As only the third Sixth Doctor audio, The Spectre of Lanyon Moor continues his development nicely. I think his pairing with Evelyn went a long way in Big Finish’s development and re-design of the character, and the fact that Colin Baker got a lot of input in how he was going to perform the role really helps as well. With a few flaws, The Spectre of Lanyon Moor isn’t the really-stone-cold-classic that some fans hold it in, but it’s a cracking adventure nonetheless. As a love letter to the 70s Doctor Who its really excellent though I can’t help thinking had it not been handled by the fantastic performances of Colin Baker, Maggie Stables and Nicholas Courtney, it might not have been held in such high regard.
Winter for the Adept
Written By: Andrew Cartmell
Winter for the Adept always has me conflicted. I really enjoy the gothic atmosphere, the locked haunted house mystery and the isolated location, all of which add up to make a terrific soundscape and feeling of total isolation. On the other hand, I don’t particularly enjoy many of the characters, some of the acting is questionable, in particular from Peter Jurasik who doesn’t seem comfortable with the audio format at all and the story seems to take forever to reach its conclusion. As one of the earliest Big Finish’s I listened too, I do wonder sometimes why I enjoyed it so much in my younger years. I think its largely down to the performances from Peter Davison and Sarah Sutton as the Fifth Doctor and Nyssa, though this might have been a story better suited to any other Doctor and companion duo.
It’s strange that a story from Andrew Cartmell, the script-editor from the late 1980s who put his own stamp on the show in such a spectacular way would write a story that seems to be completely off. I’ve never been sure if the tonal problem is something wrong with the script or something that is intentional, though I suspect the former.
Setting aside his master-plan, Cartmell instead seems to focus much of the story on the development of Sarah Sutton’s Nyssa. Gone is the slightly prim and proper character from the television series and he allows her to be much snarkier, snappy with her dialogue. Sutton seems to enjoy this too, though there are moments when she feels like she has been given lines better suited for Tegan than Nyssa. But as a beginning of development for her character, this is a nice start, even if Sutton does get better stories as the range continued.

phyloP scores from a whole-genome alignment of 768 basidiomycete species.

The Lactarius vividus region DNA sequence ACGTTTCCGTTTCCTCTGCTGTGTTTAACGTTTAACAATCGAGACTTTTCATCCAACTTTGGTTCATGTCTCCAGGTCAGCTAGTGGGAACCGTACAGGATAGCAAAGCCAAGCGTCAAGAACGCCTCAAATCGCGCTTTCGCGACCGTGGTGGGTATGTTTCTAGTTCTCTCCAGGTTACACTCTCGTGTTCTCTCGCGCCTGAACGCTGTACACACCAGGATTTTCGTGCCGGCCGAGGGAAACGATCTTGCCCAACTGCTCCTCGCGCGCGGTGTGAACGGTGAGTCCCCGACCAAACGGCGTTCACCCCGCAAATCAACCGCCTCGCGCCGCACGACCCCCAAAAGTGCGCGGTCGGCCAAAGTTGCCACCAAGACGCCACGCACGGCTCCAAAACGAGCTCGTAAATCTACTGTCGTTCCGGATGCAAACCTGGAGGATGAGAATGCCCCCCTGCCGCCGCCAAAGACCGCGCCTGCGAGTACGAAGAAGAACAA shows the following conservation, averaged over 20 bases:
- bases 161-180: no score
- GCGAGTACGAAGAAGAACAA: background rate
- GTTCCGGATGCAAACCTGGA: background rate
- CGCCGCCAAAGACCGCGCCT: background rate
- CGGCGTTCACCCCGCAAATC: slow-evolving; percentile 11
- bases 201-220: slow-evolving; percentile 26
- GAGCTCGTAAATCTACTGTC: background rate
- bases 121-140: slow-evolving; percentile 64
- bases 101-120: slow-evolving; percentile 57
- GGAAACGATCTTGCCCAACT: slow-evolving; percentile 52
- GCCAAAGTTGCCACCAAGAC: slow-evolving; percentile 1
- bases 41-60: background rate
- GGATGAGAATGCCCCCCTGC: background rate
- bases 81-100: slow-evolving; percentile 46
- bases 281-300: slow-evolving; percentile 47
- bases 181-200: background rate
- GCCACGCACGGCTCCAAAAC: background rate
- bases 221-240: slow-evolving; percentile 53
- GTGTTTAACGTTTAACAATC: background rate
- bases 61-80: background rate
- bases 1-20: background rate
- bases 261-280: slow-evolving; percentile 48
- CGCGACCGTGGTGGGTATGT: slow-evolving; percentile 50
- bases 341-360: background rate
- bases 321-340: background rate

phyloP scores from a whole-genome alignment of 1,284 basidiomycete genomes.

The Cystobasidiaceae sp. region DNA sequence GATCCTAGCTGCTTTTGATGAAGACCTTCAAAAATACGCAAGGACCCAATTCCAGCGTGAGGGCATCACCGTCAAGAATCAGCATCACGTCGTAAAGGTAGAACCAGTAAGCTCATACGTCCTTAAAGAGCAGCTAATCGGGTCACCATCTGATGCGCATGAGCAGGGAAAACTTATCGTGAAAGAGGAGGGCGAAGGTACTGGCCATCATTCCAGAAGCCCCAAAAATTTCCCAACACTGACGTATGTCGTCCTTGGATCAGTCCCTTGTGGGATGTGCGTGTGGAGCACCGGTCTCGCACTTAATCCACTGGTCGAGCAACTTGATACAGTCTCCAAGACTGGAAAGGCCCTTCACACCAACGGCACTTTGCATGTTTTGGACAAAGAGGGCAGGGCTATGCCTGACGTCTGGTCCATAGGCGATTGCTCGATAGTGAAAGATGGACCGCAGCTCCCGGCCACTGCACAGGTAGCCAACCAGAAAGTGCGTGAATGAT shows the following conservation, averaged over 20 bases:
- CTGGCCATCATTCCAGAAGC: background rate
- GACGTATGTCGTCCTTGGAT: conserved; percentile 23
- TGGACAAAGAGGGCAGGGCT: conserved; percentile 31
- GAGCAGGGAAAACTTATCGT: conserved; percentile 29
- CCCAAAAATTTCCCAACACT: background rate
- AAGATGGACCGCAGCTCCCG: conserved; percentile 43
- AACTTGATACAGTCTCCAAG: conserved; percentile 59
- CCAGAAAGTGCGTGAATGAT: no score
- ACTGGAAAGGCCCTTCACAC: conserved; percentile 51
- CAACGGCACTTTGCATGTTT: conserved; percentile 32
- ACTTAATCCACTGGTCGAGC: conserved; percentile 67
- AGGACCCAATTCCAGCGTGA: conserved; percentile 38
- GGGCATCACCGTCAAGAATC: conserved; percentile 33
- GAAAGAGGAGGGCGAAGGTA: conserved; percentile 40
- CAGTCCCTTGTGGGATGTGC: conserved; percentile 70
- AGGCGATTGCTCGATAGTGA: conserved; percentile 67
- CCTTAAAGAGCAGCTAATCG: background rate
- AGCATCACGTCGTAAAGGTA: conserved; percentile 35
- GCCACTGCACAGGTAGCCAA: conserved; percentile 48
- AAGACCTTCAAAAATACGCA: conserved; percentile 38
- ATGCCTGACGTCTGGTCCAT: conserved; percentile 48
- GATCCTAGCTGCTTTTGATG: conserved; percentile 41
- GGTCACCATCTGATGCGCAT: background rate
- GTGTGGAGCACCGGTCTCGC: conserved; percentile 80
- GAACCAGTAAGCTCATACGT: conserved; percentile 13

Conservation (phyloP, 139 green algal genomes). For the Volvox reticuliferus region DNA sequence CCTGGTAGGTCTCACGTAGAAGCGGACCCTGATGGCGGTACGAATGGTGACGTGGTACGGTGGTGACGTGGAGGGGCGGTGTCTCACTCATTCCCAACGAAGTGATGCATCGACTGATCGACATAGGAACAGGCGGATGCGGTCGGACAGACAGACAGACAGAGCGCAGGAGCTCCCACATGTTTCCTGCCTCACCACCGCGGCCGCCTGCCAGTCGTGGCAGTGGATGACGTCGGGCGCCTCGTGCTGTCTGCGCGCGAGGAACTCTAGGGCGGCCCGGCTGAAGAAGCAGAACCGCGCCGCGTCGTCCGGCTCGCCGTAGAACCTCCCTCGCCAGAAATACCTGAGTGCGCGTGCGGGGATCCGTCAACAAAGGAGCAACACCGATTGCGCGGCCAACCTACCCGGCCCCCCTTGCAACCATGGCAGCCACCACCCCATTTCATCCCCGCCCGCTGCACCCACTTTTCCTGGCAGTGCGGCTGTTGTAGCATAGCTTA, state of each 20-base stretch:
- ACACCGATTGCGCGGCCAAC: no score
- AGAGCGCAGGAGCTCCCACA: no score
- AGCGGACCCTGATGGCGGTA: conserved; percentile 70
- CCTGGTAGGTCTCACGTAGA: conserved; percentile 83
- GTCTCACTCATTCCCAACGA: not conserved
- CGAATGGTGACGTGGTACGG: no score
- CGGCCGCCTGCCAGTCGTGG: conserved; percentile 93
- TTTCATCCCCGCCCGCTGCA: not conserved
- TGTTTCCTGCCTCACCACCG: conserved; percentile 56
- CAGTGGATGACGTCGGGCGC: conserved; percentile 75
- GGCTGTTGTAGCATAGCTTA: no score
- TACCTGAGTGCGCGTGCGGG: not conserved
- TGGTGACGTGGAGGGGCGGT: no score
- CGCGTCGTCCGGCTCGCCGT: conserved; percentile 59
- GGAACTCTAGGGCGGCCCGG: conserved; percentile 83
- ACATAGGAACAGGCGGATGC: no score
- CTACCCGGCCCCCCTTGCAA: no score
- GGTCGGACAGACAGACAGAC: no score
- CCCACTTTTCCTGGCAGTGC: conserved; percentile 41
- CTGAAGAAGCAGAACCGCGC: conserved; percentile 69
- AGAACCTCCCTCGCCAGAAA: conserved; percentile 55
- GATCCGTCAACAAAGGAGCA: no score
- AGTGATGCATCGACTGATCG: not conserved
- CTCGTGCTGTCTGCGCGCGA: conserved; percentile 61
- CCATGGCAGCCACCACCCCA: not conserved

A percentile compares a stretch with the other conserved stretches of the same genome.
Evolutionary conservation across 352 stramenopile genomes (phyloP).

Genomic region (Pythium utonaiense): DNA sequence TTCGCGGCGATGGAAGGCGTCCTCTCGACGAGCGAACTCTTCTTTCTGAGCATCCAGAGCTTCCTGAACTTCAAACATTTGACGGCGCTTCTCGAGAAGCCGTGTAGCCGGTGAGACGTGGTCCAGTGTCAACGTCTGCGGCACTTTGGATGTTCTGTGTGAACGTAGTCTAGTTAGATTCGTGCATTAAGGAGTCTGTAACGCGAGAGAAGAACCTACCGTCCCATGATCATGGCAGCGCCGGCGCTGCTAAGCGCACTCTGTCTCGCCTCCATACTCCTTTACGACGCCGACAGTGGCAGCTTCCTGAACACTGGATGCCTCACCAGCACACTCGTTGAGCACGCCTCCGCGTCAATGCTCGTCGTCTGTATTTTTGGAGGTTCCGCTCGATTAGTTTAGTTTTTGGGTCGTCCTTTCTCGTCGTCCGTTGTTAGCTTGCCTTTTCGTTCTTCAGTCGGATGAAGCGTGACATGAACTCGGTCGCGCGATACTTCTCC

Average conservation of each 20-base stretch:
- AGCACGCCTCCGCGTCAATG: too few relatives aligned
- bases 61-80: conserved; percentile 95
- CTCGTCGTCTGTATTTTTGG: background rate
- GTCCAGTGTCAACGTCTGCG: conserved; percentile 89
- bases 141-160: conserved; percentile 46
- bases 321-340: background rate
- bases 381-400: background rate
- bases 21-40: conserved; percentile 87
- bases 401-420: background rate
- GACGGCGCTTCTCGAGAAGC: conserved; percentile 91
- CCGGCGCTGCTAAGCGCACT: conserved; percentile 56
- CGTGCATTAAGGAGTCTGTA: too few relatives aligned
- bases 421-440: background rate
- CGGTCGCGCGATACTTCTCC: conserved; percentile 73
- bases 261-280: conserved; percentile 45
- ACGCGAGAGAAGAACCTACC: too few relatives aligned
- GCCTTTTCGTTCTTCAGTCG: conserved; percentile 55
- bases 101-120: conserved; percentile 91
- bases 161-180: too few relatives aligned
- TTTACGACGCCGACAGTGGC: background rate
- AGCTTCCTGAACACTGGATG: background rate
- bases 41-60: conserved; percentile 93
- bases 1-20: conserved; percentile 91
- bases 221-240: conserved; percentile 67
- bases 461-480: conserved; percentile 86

Also worth noting is that is the debut performance from India Fisher as a character called Peril, who works as a prototype Charley Pollard. Fisher is good in the role, even if it takes her a little while to get used to the audio-format, Masterchef this isn’t, not even is it Pollard-level good, but it’s a passable performance and Cartmell makes great use of her character.
Apart from setting the audio-scape, the feeling of isolation and his handling of the Doctor, who feels perfectly in character and Nyssa, Cartmell does fall into the traps of the audio format and some of the pitfalls of the classic era of Doctor Who. We’ve got cliff-hanger screams, strange pseudoscience, poor acting, mainly from Jurasik and a strange monster that doesn’t really work.
I think for me, at the end of the day, as much as I used to like this story, it really doesn’t work. At the time, when I hadn’t much else from the Fifth Doctor and Nyssa, I don’t think there was much for me to compare it too, but there was so much better to come.
Next Time: The Sixth Doctor and Evelyn head to Gallifrey to confront the Daleks in The Apocalypse Element and The Seventh Doctor and Mel go back in time to the Romans and one of the worst natural disasters in recorded history, the eruption of Vesuvius, in The Fires of Vulcan…